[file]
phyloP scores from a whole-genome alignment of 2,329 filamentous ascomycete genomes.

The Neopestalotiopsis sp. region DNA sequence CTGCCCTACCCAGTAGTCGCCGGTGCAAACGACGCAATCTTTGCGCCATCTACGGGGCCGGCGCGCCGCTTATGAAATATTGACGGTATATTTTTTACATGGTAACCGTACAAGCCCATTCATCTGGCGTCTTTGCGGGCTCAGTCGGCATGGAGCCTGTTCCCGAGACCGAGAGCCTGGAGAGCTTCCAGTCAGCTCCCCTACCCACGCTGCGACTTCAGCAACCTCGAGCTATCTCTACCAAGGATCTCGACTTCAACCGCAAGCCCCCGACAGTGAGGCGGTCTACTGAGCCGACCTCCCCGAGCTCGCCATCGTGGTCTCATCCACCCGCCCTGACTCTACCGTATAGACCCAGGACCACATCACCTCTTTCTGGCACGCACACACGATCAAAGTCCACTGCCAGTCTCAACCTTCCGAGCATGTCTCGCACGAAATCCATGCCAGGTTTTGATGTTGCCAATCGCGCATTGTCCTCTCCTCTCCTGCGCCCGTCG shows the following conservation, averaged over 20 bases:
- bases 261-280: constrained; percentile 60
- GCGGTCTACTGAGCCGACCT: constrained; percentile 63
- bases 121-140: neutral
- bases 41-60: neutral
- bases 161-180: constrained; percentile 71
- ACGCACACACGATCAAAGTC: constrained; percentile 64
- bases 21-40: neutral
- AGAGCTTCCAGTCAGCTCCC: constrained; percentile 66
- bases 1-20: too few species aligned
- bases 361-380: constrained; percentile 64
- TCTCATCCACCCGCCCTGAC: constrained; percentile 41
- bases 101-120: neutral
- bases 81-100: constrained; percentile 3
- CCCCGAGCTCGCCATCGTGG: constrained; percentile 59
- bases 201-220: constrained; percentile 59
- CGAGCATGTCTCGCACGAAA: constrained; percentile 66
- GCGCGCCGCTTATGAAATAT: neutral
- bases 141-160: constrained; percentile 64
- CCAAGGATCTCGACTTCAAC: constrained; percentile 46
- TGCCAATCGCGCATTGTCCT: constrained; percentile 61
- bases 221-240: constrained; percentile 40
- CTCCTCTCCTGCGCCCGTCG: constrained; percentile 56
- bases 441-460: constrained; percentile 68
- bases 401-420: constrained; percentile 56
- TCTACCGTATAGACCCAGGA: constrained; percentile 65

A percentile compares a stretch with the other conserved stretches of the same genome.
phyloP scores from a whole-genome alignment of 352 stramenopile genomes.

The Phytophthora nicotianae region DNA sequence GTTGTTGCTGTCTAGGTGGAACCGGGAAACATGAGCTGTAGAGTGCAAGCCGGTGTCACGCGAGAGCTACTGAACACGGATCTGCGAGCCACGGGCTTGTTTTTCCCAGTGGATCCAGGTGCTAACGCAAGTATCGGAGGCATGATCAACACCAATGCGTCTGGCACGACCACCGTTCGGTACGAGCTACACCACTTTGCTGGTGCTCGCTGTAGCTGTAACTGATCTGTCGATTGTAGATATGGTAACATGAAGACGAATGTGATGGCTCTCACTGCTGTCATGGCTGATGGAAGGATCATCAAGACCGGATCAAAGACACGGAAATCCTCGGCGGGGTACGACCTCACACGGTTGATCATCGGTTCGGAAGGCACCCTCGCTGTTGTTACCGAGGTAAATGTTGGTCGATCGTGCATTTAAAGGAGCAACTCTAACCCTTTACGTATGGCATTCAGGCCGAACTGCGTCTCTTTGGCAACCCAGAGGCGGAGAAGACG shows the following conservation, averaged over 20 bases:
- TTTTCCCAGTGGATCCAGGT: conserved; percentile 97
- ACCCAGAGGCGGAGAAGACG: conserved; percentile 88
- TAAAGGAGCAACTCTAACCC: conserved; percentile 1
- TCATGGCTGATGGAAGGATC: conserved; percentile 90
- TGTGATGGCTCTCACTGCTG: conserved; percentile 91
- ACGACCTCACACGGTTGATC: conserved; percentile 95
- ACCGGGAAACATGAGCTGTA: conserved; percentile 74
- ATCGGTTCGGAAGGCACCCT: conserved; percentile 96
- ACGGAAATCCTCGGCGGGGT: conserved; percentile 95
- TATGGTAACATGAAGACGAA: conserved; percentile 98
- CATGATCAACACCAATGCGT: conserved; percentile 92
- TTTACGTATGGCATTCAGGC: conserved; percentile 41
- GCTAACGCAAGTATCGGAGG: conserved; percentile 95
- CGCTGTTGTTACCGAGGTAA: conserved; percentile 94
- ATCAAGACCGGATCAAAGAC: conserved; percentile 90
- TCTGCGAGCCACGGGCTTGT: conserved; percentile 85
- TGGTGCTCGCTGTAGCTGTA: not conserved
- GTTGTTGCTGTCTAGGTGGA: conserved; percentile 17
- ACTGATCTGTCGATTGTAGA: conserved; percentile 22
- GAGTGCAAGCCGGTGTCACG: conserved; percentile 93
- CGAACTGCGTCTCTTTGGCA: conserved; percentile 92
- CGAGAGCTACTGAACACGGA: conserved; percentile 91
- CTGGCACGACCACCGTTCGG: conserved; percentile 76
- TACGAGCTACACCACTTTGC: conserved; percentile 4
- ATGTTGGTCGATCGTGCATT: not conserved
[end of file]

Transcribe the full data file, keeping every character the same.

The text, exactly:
phyloP scores from a whole-genome alignment of 2,329 filamentous ascomycete genomes.

The Neopestalotiopsis sp. region DNA sequence CTGCCCTACCCAGTAGTCGCCGGTGCAAACGACGCAATCTTTGCGCCATCTACGGGGCCGGCGCGCCGCTTATGAAATATTGACGGTATATTTTTTACATGGTAACCGTACAAGCCCATTCATCTGGCGTCTTTGCGGGCTCAGTCGGCATGGAGCCTGTTCCCGAGACCGAGAGCCTGGAGAGCTTCCAGTCAGCTCCCCTACCCACGCTGCGACTTCAGCAACCTCGAGCTATCTCTACCAAGGATCTCGACTTCAACCGCAAGCCCCCGACAGTGAGGCGGTCTACTGAGCCGACCTCCCCGAGCTCGCCATCGTGGTCTCATCCACCCGCCCTGACTCTACCGTATAGACCCAGGACCACATCACCTCTTTCTGGCACGCACACACGATCAAAGTCCACTGCCAGTCTCAACCTTCCGAGCATGTCTCGCACGAAATCCATGCCAGGTTTTGATGTTGCCAATCGCGCATTGTCCTCTCCTCTCCTGCGCCCGTCG shows the following conservation, averaged over 20 bases:
- bases 261-280: constrained; percentile 60
- GCGGTCTACTGAGCCGACCT: constrained; percentile 63
- bases 121-140: neutral
- bases 41-60: neutral
- bases 161-180: constrained; percentile 71
- ACGCACACACGATCAAAGTC: constrained; percentile 64
- bases 21-40: neutral
- AGAGCTTCCAGTCAGCTCCC: constrained; percentile 66
- bases 1-20: too few species aligned
- bases 361-380: constrained; percentile 64
- TCTCATCCACCCGCCCTGAC: constrained; percentile 41
- bases 101-120: neutral
- bases 81-100: constrained; percentile 3
- CCCCGAGCTCGCCATCGTGG: constrained; percentile 59
- bases 201-220: constrained; percentile 59
- CGAGCATGTCTCGCACGAAA: constrained; percentile 66
- GCGCGCCGCTTATGAAATAT: neutral
- bases 141-160: constrained; percentile 64
- CCAAGGATCTCGACTTCAAC: constrained; percentile 46
- TGCCAATCGCGCATTGTCCT: constrained; percentile 61
- bases 221-240: constrained; percentile 40
- CTCCTCTCCTGCGCCCGTCG: constrained; percentile 56
- bases 441-460: constrained; percentile 68
- bases 401-420: constrained; percentile 56
- TCTACCGTATAGACCCAGGA: constrained; percentile 65

A percentile compares a stretch with the other conserved stretches of the same genome.
phyloP scores from a whole-genome alignment of 352 stramenopile genomes.

The Phytophthora nicotianae region DNA sequence GTTGTTGCTGTCTAGGTGGAACCGGGAAACATGAGCTGTAGAGTGCAAGCCGGTGTCACGCGAGAGCTACTGAACACGGATCTGCGAGCCACGGGCTTGTTTTTCCCAGTGGATCCAGGTGCTAACGCAAGTATCGGAGGCATGATCAACACCAATGCGTCTGGCACGACCACCGTTCGGTACGAGCTACACCACTTTGCTGGTGCTCGCTGTAGCTGTAACTGATCTGTCGATTGTAGATATGGTAACATGAAGACGAATGTGATGGCTCTCACTGCTGTCATGGCTGATGGAAGGATCATCAAGACCGGATCAAAGACACGGAAATCCTCGGCGGGGTACGACCTCACACGGTTGATCATCGGTTCGGAAGGCACCCTCGCTGTTGTTACCGAGGTAAATGTTGGTCGATCGTGCATTTAAAGGAGCAACTCTAACCCTTTACGTATGGCATTCAGGCCGAACTGCGTCTCTTTGGCAACCCAGAGGCGGAGAAGACG shows the following conservation, averaged over 20 bases:
- TTTTCCCAGTGGATCCAGGT: conserved; percentile 97
- ACCCAGAGGCGGAGAAGACG: conserved; percentile 88
- TAAAGGAGCAACTCTAACCC: conserved; percentile 1
- TCATGGCTGATGGAAGGATC: conserved; percentile 90
- TGTGATGGCTCTCACTGCTG: conserved; percentile 91
- ACGACCTCACACGGTTGATC: conserved; percentile 95
- ACCGGGAAACATGAGCTGTA: conserved; percentile 74
- ATCGGTTCGGAAGGCACCCT: conserved; percentile 96
- ACGGAAATCCTCGGCGGGGT: conserved; percentile 95
- TATGGTAACATGAAGACGAA: conserved; percentile 98
- CATGATCAACACCAATGCGT: conserved; percentile 92
- TTTACGTATGGCATTCAGGC: conserved; percentile 41
- GCTAACGCAAGTATCGGAGG: conserved; percentile 95
- CGCTGTTGTTACCGAGGTAA: conserved; percentile 94
- ATCAAGACCGGATCAAAGAC: conserved; percentile 90
- TCTGCGAGCCACGGGCTTGT: conserved; percentile 85
- TGGTGCTCGCTGTAGCTGTA: not conserved
- GTTGTTGCTGTCTAGGTGGA: conserved; percentile 17
- ACTGATCTGTCGATTGTAGA: conserved; percentile 22
- GAGTGCAAGCCGGTGTCACG: conserved; percentile 93
- CGAACTGCGTCTCTTTGGCA: conserved; percentile 92
- CGAGAGCTACTGAACACGGA: conserved; percentile 91
- CTGGCACGACCACCGTTCGG: conserved; percentile 76
- TACGAGCTACACCACTTTGC: conserved; percentile 4
- ATGTTGGTCGATCGTGCATT: not conserved